On the immigration reform enacted by President Obama, BBC News writes (emphasis mine):

The question, of course, is just how much the US economy could benefit from President Obama's proposal, which would give an estimated four million immigrants who are here illegally a path towards legal status, as well as reforming part of the visa process that allows high-skilled workers primarily in technology fields to work in the US.

The article goes on to outline some details of this reform:

The biggest change is that the spouses of H1B visas, who had previously been banned from working in the US, will now be allowed to look for work - adding potentially tens of thousands of highly educated women to the workforce.

The changes will also allow students to stay longer.

Media coverage has focussed primarily on giving legal status to undocumented migrant workers. My question is on the second part of the reform. What are the consequences of reforming part of the visa process allowing high-skilled (technology) migrant workers to work in the USA, apart from the two changes already mentioned?

2 Answers 2


Not significant. H4 will only be eligible for EAD if the H1b sponsor is in the green card process. From the DHS announcement:

Eligible individuals would include H-4 dependent spouses of principal H-1B workers who:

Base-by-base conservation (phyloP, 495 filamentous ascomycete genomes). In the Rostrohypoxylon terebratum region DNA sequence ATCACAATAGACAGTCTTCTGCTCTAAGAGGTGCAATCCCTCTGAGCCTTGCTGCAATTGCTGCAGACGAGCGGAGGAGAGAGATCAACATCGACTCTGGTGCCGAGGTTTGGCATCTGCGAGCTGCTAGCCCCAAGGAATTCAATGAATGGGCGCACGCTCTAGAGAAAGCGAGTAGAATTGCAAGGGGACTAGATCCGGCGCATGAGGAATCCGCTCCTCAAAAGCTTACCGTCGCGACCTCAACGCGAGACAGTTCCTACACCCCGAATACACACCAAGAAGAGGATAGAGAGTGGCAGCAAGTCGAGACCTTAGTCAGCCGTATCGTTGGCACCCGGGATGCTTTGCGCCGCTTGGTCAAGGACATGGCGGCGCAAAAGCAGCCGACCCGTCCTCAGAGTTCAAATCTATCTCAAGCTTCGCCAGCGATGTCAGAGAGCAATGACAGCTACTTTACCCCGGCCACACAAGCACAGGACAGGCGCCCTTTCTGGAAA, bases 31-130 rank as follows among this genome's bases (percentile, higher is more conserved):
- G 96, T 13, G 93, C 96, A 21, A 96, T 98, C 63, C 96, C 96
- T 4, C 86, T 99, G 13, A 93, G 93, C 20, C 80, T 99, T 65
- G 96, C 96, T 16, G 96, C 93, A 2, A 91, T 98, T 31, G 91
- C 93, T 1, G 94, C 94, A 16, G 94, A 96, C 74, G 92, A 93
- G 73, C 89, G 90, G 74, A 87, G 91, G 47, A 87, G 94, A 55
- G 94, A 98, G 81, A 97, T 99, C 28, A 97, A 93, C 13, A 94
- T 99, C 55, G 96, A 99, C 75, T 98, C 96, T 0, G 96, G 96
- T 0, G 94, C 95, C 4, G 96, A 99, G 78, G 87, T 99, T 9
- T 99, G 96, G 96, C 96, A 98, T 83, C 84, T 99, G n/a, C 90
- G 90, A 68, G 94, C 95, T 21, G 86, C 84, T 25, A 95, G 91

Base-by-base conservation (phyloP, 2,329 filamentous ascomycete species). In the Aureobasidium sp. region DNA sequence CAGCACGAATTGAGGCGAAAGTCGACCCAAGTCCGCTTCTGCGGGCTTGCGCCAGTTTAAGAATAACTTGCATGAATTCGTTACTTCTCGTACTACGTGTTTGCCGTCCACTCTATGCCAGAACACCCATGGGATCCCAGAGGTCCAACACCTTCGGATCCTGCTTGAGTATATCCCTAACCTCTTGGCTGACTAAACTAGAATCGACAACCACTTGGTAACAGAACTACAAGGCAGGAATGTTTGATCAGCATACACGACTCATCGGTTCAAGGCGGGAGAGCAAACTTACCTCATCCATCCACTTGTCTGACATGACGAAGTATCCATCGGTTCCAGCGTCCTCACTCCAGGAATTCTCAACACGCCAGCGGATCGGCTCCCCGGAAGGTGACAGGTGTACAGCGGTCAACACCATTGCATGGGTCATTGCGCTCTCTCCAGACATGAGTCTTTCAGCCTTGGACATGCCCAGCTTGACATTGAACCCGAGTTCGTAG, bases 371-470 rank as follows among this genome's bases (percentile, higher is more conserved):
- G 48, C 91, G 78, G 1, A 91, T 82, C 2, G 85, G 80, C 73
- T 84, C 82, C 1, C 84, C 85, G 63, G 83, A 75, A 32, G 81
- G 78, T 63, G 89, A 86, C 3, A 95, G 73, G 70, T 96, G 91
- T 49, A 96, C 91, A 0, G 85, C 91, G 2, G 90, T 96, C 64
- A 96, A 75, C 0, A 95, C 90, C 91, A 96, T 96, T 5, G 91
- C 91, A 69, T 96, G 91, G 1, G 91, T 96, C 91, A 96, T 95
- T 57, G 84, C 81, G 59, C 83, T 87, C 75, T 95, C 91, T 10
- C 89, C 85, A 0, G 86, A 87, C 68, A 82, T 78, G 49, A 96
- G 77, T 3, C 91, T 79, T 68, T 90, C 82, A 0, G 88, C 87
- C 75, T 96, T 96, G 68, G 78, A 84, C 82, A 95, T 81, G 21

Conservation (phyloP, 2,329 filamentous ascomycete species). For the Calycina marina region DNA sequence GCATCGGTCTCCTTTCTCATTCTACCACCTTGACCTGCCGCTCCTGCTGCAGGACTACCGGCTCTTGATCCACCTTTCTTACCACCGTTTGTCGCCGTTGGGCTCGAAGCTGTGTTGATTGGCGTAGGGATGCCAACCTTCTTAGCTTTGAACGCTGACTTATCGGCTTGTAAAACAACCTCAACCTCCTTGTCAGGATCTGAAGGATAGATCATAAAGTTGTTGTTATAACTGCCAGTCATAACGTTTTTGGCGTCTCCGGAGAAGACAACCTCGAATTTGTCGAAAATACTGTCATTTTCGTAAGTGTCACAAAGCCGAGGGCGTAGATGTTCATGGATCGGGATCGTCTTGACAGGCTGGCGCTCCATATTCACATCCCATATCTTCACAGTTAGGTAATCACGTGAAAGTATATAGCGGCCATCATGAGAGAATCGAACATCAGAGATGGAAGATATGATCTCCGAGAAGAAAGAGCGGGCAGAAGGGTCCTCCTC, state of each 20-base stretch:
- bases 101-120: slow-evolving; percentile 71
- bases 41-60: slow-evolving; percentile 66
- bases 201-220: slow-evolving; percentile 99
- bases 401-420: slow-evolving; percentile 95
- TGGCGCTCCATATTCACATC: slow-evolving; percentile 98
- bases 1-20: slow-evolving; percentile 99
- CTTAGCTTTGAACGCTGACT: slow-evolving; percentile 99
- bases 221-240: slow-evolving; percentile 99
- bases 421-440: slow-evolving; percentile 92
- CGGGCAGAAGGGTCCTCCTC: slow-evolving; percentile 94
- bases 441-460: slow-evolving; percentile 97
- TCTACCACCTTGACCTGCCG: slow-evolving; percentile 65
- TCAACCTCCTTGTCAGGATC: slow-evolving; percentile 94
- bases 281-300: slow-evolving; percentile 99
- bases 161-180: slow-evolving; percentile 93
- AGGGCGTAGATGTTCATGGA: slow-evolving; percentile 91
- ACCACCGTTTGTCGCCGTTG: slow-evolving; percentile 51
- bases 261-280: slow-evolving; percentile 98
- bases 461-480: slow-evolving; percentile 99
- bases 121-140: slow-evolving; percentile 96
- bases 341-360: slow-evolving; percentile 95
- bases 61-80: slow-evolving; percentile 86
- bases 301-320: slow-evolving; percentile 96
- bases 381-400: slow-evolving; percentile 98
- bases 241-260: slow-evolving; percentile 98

• Are the beneficiaries of an approved Form I-140, Immigrant Petition for Alien Worker; or
  • Have been granted an extension of their authorized period of stay in the United States under the American Competitiveness in the Twenty-first Century Act of 2000 (AC21) as amended by the 21st Century Department of Justice Appropriations Authorization Act. AC21 permits H-1B workers seeking lawful permanent residence to work and remain in the United States beyond the six-year limit.

Generally, Obama cannot change the law. Since the law is silent on EADs for H4s - he could make this subtle change, but he cannot drastically change the status quo. Despite all what you've heard in the news, the changes are mostly based on shifting priorities in enforcing laws, which is within his right.


There clearly is difference between what has been promised, and what has been actually implemented as of now.

The change for H-4 holders mentioned by BBC and which littleadv links to in his answer, is one of the promises. Legally it's still only a proposal. While it's expected to be in effect within few months, right now it's nothing more than a political promise, and should only be treated as such.

As of now, the only changes already in effect impacts only very specific subset of undocumented immigrants.

  • 1
    That's proposed rule - which is a stage in finalizing regulations. It's not a "proposal" like "let's do something", it's more of "we're doing this, you have 60 days to object".
    – littleadv
    Dec 4, 2014 at 8:22
  • @littleadv: which is exactly why I'm saying that it's only a political promise, as Republicans have majority in the Congress.
    – vartec
    Dec 4, 2014 at 18:51
  • no, this is a proposed rule, has nothing to do with Republicans or Congress. The government agencies follow a specific procedure in rule making, and "proposed rule" is one of the steps. This is not a political promise, this is a step in the bureaucracy towards finalizing the rule. The decision has been made, and unless something drastic happens - it is not going to change.
    – littleadv
    Dec 5, 2014 at 3:27

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